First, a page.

August 22, 2013

Salt Spring Seeds

By Stowel Lake Farm

We visited with Dan Jason of Salt Spring Seeds just the other day. It is such a treat to visit other farms on the island; getting to see all the variations of the land here on Salt Spring and carving out the time to hang-out with other farmers during this crazy, busy time of year is so special. His farm is at the base of Mt. Maxwell and feels like it; in a basin that edges the hills, its beauty is so different than what we have here. The farmed areas are interspersed with beautiful structures for hanging garlic, record keeping, storing tools, greenhouse crops, drying & processing seeds and even a sweet little hut for yoga and meditation. We sat with Dan, in the hot August sun overlooking the fields, and he spoke about all the crops that he saves for seed, some of his farming methods and his philosophy on maintaining old varieties and maintaining the diversity within these varieties. Rupert, who was worked with Dan for years, was also about when we visited and he gave us a tour of his part of the garden; one devoted to herbal medicinal plants that he turns into tinctures and sells through the catalogue. It is truly inspiring to see the scale of Dan’s operation, the love that he has for what he is doing and to know that we are part of it!
Sitting in the sun.
This greenhouse has CHIA growing in it among other things.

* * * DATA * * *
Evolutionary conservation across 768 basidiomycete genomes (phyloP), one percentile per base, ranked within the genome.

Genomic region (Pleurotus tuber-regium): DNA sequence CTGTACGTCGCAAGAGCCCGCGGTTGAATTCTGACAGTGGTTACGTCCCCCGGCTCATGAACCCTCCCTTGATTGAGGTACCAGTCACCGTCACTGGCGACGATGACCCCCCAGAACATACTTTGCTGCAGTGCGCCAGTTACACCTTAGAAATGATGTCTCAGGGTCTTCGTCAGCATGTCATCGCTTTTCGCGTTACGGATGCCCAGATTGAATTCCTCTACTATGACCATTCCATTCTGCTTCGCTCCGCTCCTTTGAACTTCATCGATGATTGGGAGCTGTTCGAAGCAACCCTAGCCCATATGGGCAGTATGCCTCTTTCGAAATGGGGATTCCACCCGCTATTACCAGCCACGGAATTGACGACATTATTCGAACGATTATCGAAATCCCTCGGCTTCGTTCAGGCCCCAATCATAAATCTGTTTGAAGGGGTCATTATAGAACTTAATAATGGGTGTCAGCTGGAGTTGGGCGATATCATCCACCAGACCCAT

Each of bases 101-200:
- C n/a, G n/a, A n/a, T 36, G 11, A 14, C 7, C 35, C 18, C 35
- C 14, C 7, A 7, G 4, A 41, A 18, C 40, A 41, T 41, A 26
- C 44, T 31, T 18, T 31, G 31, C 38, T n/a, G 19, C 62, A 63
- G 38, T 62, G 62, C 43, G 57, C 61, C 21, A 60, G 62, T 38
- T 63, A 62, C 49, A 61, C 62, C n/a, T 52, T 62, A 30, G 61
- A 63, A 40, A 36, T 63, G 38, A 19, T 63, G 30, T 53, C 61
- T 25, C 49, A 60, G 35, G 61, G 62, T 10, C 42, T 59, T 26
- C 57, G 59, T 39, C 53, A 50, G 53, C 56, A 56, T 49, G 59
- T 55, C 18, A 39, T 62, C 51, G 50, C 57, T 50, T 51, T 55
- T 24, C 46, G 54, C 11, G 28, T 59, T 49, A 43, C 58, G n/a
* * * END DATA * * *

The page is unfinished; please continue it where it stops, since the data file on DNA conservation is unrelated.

Many different screens are used for drying and processing seeds.
The meditation hut.
An umbel forest.
An endangered species of echinacea, E. tenesseensis.

August 13, 2013

Seeds Are Coming

By Stowel Lake Farm

At this time of year we enjoy so much abundance coming out of the garden, crisp cucumbers, tender zucchinis, yummy broccoli, sweet tomatoes and more. But slowly, ripening & drying on their vines and stalks, are our beloved seed crops that will feed us in the years to come. We have just started the process of collecting some of them but most need a bit more time or are happy to wait until we get a chance to bring them in. Above are our leeks with their beautiful seed heads and  a couple of varieties of peas drying on the trellis behind them.
We will be bringing this lettuce seed in very soon as it is one that the birds will discover!
If possible, peas are left on the vine until the pods are totally dry and crisp. Then they will be picked and separated.
Parsley going to seed. It’s looking like a very abundant harvest this year!
We have to sign our seed crops well or they will get eaten…